YOUNGSTOWN, Ohio (WKBN) – The Blackhawk School District in Beaver County, Pennsylvania has filed a lawsuit against Norfolk Southern.

The lawsuit was filed on behalf of students and staff impacted by the derailment. It accuses Norfolk Southern of releasing toxic chemicals into the air and onto the ground with no regard for the Blackhawk School District, its students or staff.

Blackhawk facilities are within 15 miles of East Palestine and include students from Beaver and Lawrence counties.

Tom King, the attorney who represents the district, said the controlled burn days after the initial accident traveled directly into the Blackhawk School District.

“These chemicals and materials were all dumped onto Plaintiff’s buildings, soil, land and water supply,” the complaint said.

King says the lawsuit demands Norfolk Southern commit to cleaning up that “lethal cocktail” of chemicals it dumped on the district’s properties.

“We believe that there should be monitoring going on to ensure that the health and safety are maintained of the kids in the Blackhawk School District and that they’re protected from future events in which we had no control, no part and weren’t consulted, frankly,” he said.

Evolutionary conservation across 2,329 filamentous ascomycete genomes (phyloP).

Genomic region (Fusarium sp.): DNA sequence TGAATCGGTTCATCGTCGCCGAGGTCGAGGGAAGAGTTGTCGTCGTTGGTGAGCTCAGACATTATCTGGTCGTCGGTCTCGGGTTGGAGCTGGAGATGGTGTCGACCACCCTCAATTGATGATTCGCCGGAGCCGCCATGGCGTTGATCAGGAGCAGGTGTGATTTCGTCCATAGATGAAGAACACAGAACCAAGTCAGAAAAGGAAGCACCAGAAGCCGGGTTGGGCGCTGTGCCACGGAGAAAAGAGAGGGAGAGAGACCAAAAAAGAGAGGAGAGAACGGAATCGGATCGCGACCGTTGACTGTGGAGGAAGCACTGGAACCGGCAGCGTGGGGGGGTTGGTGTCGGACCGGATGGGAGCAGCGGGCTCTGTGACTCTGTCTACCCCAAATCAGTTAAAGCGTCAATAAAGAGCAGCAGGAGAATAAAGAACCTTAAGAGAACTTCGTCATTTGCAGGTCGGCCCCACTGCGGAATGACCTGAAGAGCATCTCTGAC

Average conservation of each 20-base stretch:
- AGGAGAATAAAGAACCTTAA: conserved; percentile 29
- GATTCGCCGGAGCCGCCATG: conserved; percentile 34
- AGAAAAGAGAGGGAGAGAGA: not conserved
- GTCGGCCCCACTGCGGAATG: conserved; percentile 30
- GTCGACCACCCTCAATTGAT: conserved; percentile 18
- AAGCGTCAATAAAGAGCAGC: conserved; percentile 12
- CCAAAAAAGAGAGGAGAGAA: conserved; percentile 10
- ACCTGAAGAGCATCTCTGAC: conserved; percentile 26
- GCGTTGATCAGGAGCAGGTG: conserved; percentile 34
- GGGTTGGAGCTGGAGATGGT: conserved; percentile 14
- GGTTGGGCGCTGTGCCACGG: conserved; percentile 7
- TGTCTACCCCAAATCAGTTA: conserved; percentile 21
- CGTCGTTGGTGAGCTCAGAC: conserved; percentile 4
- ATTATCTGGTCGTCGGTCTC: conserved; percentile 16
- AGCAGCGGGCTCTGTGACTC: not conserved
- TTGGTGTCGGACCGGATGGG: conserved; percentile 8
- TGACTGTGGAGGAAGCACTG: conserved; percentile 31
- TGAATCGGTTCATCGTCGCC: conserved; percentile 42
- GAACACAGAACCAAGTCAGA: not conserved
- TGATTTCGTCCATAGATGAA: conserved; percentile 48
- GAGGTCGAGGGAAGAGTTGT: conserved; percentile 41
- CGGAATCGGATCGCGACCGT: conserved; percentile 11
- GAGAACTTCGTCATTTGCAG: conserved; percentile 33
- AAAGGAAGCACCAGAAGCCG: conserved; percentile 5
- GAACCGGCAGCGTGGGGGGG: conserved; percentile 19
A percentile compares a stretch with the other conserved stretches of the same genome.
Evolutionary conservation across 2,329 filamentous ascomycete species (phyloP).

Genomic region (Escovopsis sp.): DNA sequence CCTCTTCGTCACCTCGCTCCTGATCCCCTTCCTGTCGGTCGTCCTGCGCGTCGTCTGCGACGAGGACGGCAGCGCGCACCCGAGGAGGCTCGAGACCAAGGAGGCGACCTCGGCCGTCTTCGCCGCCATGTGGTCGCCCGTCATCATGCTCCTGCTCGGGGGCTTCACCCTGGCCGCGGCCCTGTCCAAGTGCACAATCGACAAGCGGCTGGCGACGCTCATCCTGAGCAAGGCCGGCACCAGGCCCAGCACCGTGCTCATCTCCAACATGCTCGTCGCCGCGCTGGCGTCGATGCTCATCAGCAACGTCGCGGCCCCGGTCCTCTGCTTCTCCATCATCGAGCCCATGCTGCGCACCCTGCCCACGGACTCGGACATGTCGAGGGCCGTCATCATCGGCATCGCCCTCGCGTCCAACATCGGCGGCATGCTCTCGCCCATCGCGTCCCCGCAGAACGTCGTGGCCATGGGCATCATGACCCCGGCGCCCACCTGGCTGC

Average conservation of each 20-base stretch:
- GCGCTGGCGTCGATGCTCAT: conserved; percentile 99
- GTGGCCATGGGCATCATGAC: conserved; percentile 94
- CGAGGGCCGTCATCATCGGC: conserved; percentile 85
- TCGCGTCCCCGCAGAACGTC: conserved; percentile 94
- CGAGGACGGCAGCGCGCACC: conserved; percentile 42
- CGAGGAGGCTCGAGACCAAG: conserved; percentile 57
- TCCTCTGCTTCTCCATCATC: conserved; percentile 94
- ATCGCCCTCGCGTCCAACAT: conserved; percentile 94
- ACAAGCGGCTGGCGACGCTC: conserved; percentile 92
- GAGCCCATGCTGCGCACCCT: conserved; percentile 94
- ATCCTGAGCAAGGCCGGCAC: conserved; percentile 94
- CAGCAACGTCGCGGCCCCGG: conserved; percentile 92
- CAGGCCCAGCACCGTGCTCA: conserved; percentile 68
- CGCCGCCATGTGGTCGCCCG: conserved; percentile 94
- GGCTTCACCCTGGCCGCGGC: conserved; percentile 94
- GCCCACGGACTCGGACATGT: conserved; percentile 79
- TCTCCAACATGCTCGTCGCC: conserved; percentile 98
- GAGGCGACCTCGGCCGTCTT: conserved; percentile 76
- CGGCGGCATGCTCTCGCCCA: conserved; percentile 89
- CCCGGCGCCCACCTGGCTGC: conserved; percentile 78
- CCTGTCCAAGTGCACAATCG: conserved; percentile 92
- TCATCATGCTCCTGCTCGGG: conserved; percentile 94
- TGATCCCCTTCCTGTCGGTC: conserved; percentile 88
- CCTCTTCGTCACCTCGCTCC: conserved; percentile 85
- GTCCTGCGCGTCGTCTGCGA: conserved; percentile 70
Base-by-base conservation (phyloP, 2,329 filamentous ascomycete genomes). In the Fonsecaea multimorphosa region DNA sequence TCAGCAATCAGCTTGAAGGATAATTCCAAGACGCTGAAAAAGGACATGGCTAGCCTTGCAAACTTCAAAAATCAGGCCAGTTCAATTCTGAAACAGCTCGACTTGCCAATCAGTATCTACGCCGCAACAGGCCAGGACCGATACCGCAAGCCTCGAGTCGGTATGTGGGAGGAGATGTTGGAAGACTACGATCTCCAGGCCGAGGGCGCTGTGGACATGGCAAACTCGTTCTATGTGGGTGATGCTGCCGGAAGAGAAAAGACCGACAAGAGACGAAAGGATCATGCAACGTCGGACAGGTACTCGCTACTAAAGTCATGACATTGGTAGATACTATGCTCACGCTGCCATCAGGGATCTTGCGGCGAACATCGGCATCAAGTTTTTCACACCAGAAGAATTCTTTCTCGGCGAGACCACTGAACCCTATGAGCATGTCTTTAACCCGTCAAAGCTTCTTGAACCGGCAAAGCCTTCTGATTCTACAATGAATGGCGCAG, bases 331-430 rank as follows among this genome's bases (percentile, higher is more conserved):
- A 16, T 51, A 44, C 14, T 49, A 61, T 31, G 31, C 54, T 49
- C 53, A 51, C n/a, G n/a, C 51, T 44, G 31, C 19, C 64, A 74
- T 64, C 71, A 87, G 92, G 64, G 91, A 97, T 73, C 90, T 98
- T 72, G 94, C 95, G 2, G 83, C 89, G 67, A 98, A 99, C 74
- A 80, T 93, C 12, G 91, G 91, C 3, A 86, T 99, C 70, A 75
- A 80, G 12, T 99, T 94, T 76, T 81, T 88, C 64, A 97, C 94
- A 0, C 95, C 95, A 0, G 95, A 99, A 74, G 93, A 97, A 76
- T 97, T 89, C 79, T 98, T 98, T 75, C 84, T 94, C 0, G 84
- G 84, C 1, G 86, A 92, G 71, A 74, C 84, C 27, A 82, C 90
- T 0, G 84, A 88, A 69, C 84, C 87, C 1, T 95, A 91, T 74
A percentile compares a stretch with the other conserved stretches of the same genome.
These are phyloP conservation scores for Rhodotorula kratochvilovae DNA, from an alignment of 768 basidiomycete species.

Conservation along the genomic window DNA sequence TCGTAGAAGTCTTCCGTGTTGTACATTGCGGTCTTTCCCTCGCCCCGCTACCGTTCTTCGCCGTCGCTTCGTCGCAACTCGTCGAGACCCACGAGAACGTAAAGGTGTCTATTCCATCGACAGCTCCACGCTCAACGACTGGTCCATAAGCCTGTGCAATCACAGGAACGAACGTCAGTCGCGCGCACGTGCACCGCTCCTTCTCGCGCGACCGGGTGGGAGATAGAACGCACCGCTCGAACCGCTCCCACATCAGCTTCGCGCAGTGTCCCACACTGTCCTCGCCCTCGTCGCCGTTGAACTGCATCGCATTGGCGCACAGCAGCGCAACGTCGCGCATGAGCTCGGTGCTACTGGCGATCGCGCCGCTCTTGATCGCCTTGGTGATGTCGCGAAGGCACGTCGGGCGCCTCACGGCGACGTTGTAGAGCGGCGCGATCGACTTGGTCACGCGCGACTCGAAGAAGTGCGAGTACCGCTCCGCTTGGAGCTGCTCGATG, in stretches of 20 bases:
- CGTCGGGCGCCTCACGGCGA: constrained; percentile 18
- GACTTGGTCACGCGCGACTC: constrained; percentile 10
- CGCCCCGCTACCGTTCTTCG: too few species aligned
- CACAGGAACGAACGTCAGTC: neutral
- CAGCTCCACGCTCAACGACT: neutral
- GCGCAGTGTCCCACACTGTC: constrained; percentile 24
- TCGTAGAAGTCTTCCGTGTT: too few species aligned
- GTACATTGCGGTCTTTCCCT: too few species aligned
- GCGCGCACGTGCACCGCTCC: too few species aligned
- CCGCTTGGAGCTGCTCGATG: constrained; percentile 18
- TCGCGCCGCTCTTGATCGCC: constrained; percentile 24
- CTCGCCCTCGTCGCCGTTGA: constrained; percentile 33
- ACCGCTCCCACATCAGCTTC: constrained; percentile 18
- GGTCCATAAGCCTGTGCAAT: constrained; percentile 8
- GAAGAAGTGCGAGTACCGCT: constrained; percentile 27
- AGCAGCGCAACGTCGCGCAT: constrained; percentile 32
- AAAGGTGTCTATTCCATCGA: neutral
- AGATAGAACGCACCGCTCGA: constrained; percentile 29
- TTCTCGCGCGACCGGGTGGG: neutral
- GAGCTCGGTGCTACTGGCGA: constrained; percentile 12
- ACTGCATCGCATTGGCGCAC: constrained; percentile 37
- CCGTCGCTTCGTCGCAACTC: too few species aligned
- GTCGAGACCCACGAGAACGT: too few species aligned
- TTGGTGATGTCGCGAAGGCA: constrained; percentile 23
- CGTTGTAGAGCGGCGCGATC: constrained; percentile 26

The lawsuit alleges negligence in the operation of the railroad, the derailment and subsequent vent and burn of vinyl chloride and negligence per se in connection to allegations that the train operated with a broken axle.

The lawsuit claims the district was harmed in many ways such as health issues and medical issues, testing of water and property, and the cleanup for both. It is also claiming that the evacuation was costly and the contamination has cost them the enjoyment of its property because of increased risk of disease.

The lawsuit said that Norfolk is strictly to blame for all of this saying it “engaged in abnormally dangerous and ultrahazardous activity,” and it created a public nuisance.

The district is seeking compensatory and punitive damages, court costs and attorney fees, including interest in addition to money for future medical monitoring.